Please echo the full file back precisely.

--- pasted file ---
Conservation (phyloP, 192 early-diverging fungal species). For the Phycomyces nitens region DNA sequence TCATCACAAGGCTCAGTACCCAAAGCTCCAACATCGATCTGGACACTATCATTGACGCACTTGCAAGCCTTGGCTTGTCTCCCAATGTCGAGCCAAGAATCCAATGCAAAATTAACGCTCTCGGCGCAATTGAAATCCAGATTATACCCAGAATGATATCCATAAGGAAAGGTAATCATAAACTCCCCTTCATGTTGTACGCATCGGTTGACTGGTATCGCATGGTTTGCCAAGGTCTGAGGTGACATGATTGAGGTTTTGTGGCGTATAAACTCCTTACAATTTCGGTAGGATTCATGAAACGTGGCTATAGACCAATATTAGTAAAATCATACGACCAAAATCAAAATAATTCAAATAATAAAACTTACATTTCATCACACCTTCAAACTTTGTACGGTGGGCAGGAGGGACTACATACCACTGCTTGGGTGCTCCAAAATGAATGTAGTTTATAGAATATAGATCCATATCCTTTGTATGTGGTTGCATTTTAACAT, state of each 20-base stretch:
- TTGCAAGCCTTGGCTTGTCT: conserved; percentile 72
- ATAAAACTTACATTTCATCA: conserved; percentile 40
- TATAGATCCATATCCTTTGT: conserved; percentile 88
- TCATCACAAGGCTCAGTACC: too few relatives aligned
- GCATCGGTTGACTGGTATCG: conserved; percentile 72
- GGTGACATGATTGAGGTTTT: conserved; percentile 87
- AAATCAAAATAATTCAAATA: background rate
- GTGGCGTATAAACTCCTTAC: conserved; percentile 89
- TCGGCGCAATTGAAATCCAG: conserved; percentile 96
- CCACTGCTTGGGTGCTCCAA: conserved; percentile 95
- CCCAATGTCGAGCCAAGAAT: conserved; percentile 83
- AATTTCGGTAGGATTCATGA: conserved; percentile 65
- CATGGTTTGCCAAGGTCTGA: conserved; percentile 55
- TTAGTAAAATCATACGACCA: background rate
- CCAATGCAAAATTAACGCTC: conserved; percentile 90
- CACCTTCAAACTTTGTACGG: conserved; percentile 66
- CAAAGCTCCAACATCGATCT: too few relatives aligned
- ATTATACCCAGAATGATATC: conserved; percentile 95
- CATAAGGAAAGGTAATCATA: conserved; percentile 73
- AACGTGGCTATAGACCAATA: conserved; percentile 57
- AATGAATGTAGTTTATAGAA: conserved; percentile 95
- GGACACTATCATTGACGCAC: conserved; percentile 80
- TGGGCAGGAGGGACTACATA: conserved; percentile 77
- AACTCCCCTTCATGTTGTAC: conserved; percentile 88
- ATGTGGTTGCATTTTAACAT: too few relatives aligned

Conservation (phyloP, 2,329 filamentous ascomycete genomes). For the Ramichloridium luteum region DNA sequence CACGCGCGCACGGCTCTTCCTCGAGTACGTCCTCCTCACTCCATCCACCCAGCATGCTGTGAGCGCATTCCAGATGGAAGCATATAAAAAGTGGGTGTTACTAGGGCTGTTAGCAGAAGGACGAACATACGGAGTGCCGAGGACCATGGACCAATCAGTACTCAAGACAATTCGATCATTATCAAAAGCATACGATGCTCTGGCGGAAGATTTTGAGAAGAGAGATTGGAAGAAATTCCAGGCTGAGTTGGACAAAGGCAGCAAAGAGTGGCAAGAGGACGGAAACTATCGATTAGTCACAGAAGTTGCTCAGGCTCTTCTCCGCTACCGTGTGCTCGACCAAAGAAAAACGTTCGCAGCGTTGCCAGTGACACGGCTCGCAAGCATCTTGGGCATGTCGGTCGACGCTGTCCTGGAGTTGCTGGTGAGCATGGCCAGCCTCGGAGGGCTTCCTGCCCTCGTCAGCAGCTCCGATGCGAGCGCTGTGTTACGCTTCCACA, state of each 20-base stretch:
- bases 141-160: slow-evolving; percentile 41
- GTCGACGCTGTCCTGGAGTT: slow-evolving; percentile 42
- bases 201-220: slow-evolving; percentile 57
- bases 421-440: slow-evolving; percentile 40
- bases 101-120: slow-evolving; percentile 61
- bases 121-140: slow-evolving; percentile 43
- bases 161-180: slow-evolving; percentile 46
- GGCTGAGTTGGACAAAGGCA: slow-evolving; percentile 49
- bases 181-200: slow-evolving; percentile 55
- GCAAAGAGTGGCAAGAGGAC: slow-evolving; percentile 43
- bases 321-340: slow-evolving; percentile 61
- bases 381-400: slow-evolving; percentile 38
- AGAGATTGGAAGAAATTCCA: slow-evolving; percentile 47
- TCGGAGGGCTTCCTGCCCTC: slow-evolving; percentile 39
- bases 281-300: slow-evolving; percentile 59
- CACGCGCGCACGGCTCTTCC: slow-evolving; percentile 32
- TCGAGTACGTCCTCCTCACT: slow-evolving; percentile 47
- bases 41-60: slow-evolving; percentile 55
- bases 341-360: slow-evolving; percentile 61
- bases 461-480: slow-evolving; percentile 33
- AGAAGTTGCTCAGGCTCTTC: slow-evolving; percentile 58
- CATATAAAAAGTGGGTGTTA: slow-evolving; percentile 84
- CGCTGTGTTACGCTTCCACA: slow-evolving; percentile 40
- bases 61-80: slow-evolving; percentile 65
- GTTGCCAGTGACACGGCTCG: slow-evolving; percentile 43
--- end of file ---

Conservation (phyloP, 192 early-diverging fungal species). For the Phycomyces nitens region DNA sequence TCATCACAAGGCTCAGTACCCAAAGCTCCAACATCGATCTGGACACTATCATTGACGCACTTGCAAGCCTTGGCTTGTCTCCCAATGTCGAGCCAAGAATCCAATGCAAAATTAACGCTCTCGGCGCAATTGAAATCCAGATTATACCCAGAATGATATCCATAAGGAAAGGTAATCATAAACTCCCCTTCATGTTGTACGCATCGGTTGACTGGTATCGCATGGTTTGCCAAGGTCTGAGGTGACATGATTGAGGTTTTGTGGCGTATAAACTCCTTACAATTTCGGTAGGATTCATGAAACGTGGCTATAGACCAATATTAGTAAAATCATACGACCAAAATCAAAATAATTCAAATAATAAAACTTACATTTCATCACACCTTCAAACTTTGTACGGTGGGCAGGAGGGACTACATACCACTGCTTGGGTGCTCCAAAATGAATGTAGTTTATAGAATATAGATCCATATCCTTTGTATGTGGTTGCATTTTAACAT, state of each 20-base stretch:
- TTGCAAGCCTTGGCTTGTCT: conserved; percentile 72
- ATAAAACTTACATTTCATCA: conserved; percentile 40
- TATAGATCCATATCCTTTGT: conserved; percentile 88
- TCATCACAAGGCTCAGTACC: too few relatives aligned
- GCATCGGTTGACTGGTATCG: conserved; percentile 72
- GGTGACATGATTGAGGTTTT: conserved; percentile 87
- AAATCAAAATAATTCAAATA: background rate
- GTGGCGTATAAACTCCTTAC: conserved; percentile 89
- TCGGCGCAATTGAAATCCAG: conserved; percentile 96
- CCACTGCTTGGGTGCTCCAA: conserved; percentile 95
- CCCAATGTCGAGCCAAGAAT: conserved; percentile 83
- AATTTCGGTAGGATTCATGA: conserved; percentile 65
- CATGGTTTGCCAAGGTCTGA: conserved; percentile 55
- TTAGTAAAATCATACGACCA: background rate
- CCAATGCAAAATTAACGCTC: conserved; percentile 90
- CACCTTCAAACTTTGTACGG: conserved; percentile 66
- CAAAGCTCCAACATCGATCT: too few relatives aligned
- ATTATACCCAGAATGATATC: conserved; percentile 95
- CATAAGGAAAGGTAATCATA: conserved; percentile 73
- AACGTGGCTATAGACCAATA: conserved; percentile 57
- AATGAATGTAGTTTATAGAA: conserved; percentile 95
- GGACACTATCATTGACGCAC: conserved; percentile 80
- TGGGCAGGAGGGACTACATA: conserved; percentile 77
- AACTCCCCTTCATGTTGTAC: conserved; percentile 88
- ATGTGGTTGCATTTTAACAT: too few relatives aligned

Conservation (phyloP, 2,329 filamentous ascomycete genomes). For the Ramichloridium luteum region DNA sequence CACGCGCGCACGGCTCTTCCTCGAGTACGTCCTCCTCACTCCATCCACCCAGCATGCTGTGAGCGCATTCCAGATGGAAGCATATAAAAAGTGGGTGTTACTAGGGCTGTTAGCAGAAGGACGAACATACGGAGTGCCGAGGACCATGGACCAATCAGTACTCAAGACAATTCGATCATTATCAAAAGCATACGATGCTCTGGCGGAAGATTTTGAGAAGAGAGATTGGAAGAAATTCCAGGCTGAGTTGGACAAAGGCAGCAAAGAGTGGCAAGAGGACGGAAACTATCGATTAGTCACAGAAGTTGCTCAGGCTCTTCTCCGCTACCGTGTGCTCGACCAAAGAAAAACGTTCGCAGCGTTGCCAGTGACACGGCTCGCAAGCATCTTGGGCATGTCGGTCGACGCTGTCCTGGAGTTGCTGGTGAGCATGGCCAGCCTCGGAGGGCTTCCTGCCCTCGTCAGCAGCTCCGATGCGAGCGCTGTGTTACGCTTCCACA, state of each 20-base stretch:
- bases 141-160: slow-evolving; percentile 41
- GTCGACGCTGTCCTGGAGTT: slow-evolving; percentile 42
- bases 201-220: slow-evolving; percentile 57
- bases 421-440: slow-evolving; percentile 40
- bases 101-120: slow-evolving; percentile 61
- bases 121-140: slow-evolving; percentile 43
- bases 161-180: slow-evolving; percentile 46
- GGCTGAGTTGGACAAAGGCA: slow-evolving; percentile 49
- bases 181-200: slow-evolving; percentile 55
- GCAAAGAGTGGCAAGAGGAC: slow-evolving; percentile 43
- bases 321-340: slow-evolving; percentile 61
- bases 381-400: slow-evolving; percentile 38
- AGAGATTGGAAGAAATTCCA: slow-evolving; percentile 47
- TCGGAGGGCTTCCTGCCCTC: slow-evolving; percentile 39
- bases 281-300: slow-evolving; percentile 59
- CACGCGCGCACGGCTCTTCC: slow-evolving; percentile 32
- TCGAGTACGTCCTCCTCACT: slow-evolving; percentile 47
- bases 41-60: slow-evolving; percentile 55
- bases 341-360: slow-evolving; percentile 61
- bases 461-480: slow-evolving; percentile 33
- AGAAGTTGCTCAGGCTCTTC: slow-evolving; percentile 58
- CATATAAAAAGTGGGTGTTA: slow-evolving; percentile 84
- CGCTGTGTTACGCTTCCACA: slow-evolving; percentile 40
- bases 61-80: slow-evolving; percentile 65
- GTTGCCAGTGACACGGCTCG: slow-evolving; percentile 43